For those of us who are passionate about the search industry, there is a never-ending pool of compelling subject matter. You should know that I truly enjoy sharing my philosophies on a wide range of topics; I’m confident I’ll even enjoy writing about them. I’ve published plenty of articles before, but this is my first venture into the role of columnist. This will be quite a different relationship we’ll have; with any luck, I’ll be on your regular reading schedule, doing what I can to both ask and answer key questions about the future of our industry.
After years spent within the industry observing and pondering events and trends, I often come back to these questions: What is the future of search marketing? How will it be defined as it evolves? What is the core expertise of a search marketer? I could go on, but I think you get the picture.
To get our relationship started, I thought I’d share with you a few of the topics on the top of my mind, with a quick preview into how I’ll discuss these issues in the future -- a few of my “soapbox” topics, if you will.
The idea of branding vs. direct response is wrong.
I believe strongly in continuums. Marketing is rarely about absolutes, especially search marketing. True, search is great at driving a direct response, but does this mean it can’t help create a brand? The reality is that today, and even more so in the future, all marketing, and I’ll argue especially search-driven marketing, sits at the intersection of branding and direct response.
It’s not about the pricing model, it’s about the behavior.
I get that in paid search we are uniquely focused on buying media via an auction (or “exchange,” as the current lingo suggests). If you’re focused on technology, fine, I relent; for you, it may well be about the pricing model. For the rest of us focused on marketing strategies, our core expertise isn’t how we purchase media. What we know is how to leverage consumers’ interest into an opportunity to build a brand and sell products.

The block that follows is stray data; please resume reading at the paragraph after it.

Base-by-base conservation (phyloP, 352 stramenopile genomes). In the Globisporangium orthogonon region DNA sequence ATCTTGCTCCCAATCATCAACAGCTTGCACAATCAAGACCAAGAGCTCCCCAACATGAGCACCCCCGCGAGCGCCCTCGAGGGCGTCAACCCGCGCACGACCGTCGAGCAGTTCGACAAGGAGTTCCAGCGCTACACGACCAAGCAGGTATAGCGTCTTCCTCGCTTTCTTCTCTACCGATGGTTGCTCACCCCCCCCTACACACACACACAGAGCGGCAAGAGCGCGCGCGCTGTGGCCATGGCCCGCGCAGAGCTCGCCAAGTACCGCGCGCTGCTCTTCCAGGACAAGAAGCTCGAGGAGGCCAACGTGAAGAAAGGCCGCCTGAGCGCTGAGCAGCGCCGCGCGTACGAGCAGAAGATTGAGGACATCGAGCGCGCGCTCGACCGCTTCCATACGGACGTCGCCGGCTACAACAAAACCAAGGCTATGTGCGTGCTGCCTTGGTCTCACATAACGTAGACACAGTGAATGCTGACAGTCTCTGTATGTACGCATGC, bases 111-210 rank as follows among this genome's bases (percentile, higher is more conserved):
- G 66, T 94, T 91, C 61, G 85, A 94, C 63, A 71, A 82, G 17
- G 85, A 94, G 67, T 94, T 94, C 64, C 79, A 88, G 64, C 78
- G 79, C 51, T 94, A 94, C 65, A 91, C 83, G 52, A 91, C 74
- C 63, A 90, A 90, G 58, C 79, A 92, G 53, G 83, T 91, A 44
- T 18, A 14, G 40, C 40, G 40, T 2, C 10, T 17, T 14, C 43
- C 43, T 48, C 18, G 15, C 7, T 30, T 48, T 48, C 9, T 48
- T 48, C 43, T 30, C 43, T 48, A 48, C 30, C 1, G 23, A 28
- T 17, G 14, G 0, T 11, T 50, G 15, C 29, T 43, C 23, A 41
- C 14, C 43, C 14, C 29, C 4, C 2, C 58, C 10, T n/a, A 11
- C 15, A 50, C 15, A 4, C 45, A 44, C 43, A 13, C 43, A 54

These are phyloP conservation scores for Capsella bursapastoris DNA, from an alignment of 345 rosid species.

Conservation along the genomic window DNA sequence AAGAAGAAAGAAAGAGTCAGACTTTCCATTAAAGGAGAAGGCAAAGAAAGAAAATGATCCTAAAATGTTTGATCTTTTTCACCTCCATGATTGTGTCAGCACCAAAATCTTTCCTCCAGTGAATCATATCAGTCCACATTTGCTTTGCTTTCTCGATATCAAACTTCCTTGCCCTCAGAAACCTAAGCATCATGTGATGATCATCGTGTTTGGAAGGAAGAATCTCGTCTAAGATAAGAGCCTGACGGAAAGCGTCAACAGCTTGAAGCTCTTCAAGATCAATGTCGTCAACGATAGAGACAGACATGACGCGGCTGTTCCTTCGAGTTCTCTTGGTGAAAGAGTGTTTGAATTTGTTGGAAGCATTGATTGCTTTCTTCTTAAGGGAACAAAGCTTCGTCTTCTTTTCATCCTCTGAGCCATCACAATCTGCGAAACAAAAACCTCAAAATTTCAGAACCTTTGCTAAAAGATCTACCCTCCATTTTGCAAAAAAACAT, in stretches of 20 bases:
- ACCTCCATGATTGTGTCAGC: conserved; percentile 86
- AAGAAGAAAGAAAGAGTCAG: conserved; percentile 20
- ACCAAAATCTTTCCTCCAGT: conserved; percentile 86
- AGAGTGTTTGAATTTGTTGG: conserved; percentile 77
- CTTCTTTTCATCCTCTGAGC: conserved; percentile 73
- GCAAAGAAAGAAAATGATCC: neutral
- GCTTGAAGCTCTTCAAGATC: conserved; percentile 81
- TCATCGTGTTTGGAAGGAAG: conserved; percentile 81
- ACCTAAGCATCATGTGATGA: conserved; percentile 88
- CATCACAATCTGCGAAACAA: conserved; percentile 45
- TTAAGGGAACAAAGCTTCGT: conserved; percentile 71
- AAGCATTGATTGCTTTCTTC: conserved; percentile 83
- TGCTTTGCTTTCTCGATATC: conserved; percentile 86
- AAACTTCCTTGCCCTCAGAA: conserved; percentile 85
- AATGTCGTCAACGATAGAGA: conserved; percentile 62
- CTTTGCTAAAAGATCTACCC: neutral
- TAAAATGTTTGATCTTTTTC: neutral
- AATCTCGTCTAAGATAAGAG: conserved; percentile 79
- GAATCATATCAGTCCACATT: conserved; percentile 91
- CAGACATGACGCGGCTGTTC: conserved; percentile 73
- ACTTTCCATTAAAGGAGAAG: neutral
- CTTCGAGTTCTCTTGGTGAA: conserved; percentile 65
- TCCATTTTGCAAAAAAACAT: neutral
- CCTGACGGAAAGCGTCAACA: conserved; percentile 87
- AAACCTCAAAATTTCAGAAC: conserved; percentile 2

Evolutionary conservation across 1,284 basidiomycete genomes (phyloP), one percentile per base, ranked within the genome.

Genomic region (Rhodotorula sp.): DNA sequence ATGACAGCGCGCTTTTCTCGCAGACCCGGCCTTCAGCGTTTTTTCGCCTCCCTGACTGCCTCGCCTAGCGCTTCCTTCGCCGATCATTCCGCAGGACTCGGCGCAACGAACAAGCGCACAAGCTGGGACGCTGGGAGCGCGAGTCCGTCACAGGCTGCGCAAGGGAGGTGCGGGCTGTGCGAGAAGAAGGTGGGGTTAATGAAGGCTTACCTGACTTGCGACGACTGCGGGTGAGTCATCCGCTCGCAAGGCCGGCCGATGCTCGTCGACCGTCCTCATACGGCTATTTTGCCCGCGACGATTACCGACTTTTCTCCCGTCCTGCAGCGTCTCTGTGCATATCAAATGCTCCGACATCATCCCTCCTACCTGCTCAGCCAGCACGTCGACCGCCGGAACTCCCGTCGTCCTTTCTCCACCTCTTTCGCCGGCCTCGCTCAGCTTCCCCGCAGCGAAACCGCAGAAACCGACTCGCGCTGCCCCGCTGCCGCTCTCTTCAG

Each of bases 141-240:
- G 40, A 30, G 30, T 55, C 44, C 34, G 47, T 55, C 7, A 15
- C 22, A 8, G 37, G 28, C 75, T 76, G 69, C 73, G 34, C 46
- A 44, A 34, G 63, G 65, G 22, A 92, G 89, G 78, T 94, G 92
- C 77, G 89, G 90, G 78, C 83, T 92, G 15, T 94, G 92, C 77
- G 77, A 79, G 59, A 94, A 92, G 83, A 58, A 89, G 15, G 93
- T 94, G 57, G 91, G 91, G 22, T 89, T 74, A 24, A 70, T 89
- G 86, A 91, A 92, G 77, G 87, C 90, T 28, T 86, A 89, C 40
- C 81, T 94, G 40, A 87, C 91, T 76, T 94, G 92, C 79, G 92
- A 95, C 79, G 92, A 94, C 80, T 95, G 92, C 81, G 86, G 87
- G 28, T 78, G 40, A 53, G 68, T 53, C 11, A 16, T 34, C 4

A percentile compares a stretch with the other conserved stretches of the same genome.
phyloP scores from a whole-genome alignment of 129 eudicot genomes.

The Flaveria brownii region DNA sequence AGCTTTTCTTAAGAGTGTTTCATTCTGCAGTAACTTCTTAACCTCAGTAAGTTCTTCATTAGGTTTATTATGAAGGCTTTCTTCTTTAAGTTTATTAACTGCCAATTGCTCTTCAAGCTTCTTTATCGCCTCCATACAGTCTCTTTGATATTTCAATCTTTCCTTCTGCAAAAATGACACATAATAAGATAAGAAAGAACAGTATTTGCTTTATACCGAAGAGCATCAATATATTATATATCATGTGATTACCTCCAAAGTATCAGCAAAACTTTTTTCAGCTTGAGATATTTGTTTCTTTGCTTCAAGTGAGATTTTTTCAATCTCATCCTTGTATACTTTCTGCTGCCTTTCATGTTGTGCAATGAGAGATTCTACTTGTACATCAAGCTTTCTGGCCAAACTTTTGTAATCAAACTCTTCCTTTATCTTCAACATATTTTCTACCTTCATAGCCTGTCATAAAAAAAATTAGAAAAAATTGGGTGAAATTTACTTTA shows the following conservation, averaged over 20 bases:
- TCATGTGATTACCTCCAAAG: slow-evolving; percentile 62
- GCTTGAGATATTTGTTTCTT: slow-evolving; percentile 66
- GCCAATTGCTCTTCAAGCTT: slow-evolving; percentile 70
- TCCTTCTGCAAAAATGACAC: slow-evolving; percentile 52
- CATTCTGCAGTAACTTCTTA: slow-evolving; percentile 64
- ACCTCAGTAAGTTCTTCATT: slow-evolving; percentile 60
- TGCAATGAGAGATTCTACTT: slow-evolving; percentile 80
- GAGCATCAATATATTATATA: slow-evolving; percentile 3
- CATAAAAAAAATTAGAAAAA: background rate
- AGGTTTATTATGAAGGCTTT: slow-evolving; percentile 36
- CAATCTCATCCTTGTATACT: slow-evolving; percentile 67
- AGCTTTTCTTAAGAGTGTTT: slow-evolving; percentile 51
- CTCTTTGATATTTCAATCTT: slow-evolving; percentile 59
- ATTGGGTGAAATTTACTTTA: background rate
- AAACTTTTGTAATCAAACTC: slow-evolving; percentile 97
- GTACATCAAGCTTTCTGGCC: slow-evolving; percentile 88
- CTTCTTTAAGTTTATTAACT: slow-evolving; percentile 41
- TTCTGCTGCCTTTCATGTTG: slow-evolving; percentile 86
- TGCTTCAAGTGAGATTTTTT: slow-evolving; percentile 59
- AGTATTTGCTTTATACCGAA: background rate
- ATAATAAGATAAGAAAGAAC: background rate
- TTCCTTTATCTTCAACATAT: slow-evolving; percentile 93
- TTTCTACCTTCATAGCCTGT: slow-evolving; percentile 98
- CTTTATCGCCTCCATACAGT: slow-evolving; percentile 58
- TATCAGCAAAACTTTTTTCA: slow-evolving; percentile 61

The format matters, but not in defining search marketing.
I think we are almost past this one -- the idea that somehow a text listing defines all that search marketing embodies. Not only can we be experts in video and audio placements, we can be equally adept at purchasing search-related advertising via mobile devices, and yes, even TV! (You read it here first -- IPTV will be an amazing evolution for search marketing.)
Industry evolution is happening faster, and slower than we’d like.
Search marketing is on the radar, and it isn’t going anywhere. Each day, another CMO checks his or her company’s brand name in Google, doesn’t find it, and a begins a long string of emails that finally make it down to the search marketing guru (or assigned search agency) with instructions to fix this immediately -- and then proceeds to go back to the important business of filming the next TV spot. Meanwhile, our friendly neighborhood search guru (or assigned search agency) continues to fight for budget, integration, and the structural changes necessary to ensure that his or her company is a world-class search marketer. If only everyone was on the same page.
Success in the future will be about data analysis -- as long as it’s the right data.
Our industry has a problem; it’s called data overload. Only recently has our industry begun to understand how to use marketing data. Marketers and agencies alike are wasting time because they don’t know what data to use and when. It’s not always easy to teach the idea of materiality, especially when the CMO wonders why the brand is only at position two today for that all-important keyword that generates ten clicks a day.
Engines, marketers, and agencies, oh my!
I grew up selling digital media; I think media providers are crucial to our success, and I don’t believe agencies can be the sole source of ideas to marketers. I also believe that no single entity maximizes its potential without the other two. Search is another media, arguably a more complicated media to execute than most. Why, then, is this the medium where marketers are more apt to rely on the media provider for their strategy? I have theories, and counter arguments, but for now, I’ll leave it there.
Hopefully, I’ve whetted your palate. I trust you’ll find I enjoy a little controversy. We are all busy people -- I’d expect you’d only read my column if I make you stop and think, or stop and scream! I look forward to getting to know you.
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